Always Fighting Fascism

Theodor Adorno’s Aspects of the New Right-Wing Extremism

No experience marked the life and work of Theodor Adorno so deeply as the confrontation with National Socialism.

"No place for Nazis". Karl-Marx-Straße, Berlin.

The Institute for Social Research had its connection to the University of Frankfurt severed in April 1933, leading to a period of exile both for it and for Adorno himself.

Both returned to Germany in 1949 to begin the long and arduous work of rebuilding German society on a basis other than that which had led to so thoroughgoing a catastrophe.

The study of the social and political origins of National Socialism was a consistent thread in the work of the Institute.

Although its work retained a pronouncedly Marxist inflexion, the analyses of Nazism carried out under its auspices went considerably beyond the simplistic class analysis of orthodox Marxism.

Weaving together the work of Freud and Weber, the Frankfurt School, as it became called, formulated an expansive account the rise of fascism in the 1920s and 1930s.

Much of its work after the Second World War pondered how, in light of the East-West confrontation and the development of liberal capitalism, fascism might similarly return.

Adorno, in particular, never ceased in his attempts to come to terms with the question of Nazism both in its original incarnation and in its more modern forms.

From large research projects such as the work published under the title The Authoritarian Personality (1950) to incisive interpretive essays, “The Meaning of Working Through the Past” (1959), the half-Jewish philosopher sought to analyse the underlying causes of authoritarian thinking, all with an eye to giving opponents of fascism better tools to fight it.

Aspects of the New Right-Wing Extremism (1967) recently published for the first time and now available in English translation, is an apposite addition to this project, particularly given the recrudescence of extreme far-right politics in Europe and the United States.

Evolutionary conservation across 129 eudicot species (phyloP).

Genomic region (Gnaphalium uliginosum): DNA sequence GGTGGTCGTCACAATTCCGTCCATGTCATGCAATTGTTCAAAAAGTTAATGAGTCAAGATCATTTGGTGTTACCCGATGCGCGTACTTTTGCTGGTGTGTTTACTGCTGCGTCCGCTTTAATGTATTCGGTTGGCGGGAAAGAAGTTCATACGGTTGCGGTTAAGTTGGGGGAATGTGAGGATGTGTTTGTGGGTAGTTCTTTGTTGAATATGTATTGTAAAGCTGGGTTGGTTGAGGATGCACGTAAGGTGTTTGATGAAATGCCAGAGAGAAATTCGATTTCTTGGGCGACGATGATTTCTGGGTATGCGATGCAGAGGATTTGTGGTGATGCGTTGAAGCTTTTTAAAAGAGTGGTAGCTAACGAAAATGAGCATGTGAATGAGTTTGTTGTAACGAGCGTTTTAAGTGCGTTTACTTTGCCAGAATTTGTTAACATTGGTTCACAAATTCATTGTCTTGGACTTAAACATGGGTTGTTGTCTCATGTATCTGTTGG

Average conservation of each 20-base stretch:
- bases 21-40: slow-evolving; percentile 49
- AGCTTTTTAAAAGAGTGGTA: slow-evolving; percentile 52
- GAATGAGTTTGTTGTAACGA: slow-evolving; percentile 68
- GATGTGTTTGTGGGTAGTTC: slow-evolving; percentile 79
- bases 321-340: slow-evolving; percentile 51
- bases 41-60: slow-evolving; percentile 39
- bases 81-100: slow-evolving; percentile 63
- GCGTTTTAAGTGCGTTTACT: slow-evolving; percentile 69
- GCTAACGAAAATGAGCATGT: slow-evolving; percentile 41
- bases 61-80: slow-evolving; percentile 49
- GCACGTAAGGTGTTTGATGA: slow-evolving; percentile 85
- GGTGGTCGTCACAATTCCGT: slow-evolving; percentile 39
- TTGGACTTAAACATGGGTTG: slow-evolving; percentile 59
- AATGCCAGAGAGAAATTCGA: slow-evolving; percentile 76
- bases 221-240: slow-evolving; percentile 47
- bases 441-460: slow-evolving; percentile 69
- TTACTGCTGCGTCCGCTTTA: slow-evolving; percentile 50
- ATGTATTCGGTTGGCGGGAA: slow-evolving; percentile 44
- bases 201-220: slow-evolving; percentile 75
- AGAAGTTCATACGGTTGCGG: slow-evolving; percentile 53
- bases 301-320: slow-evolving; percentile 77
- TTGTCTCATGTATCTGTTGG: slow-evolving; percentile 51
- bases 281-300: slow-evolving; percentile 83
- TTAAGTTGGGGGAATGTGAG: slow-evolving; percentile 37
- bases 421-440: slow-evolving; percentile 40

Delivered as a lecture to a meeting of the Socialist Students of Austria, Aspects of the New Right-Wing Extremism provides one of the clearer views on the subject by the composer of notoriously recondite texts.

To a great extent, this is because this was a recorded talk, rather than a text prepared by Adorno for publication. It was also a sign of the times.

The relative accessibility of recording technology in the second half of the 20th century has resulted in the preservation of a wide range of non-published material by major scholars that, in a prior era would have disappeared.

One thinks here of the lecture courses delivered by Michel Foucault at the College de France in the 1970s and early 1980s, texts which, since their publication, have opened dramatic new vistas and modes of insight into his later work.

Some of Theodor Adorno’s lecture courses have also survived. While he was uncomfortable with the publication of transcriptions, texts collecting his lecture courses such as Kant’s Critique of Pure Reason and Negative Dialectics have proved important sources of secondary material for the interpretation of Adorno’s oeuvre.

Aspects of the New Right-Wing Extremism is a later text, delivered sixteen months before the author’s death while on vacation in Switzerland in August 1968, and composed while he was in the process of working on (but not completing) his Aesthetic Theory, which would not be published until two years after Theodor Adorno’s death.

Fascism, Adorno argued, had survived the defeat of National Socialism.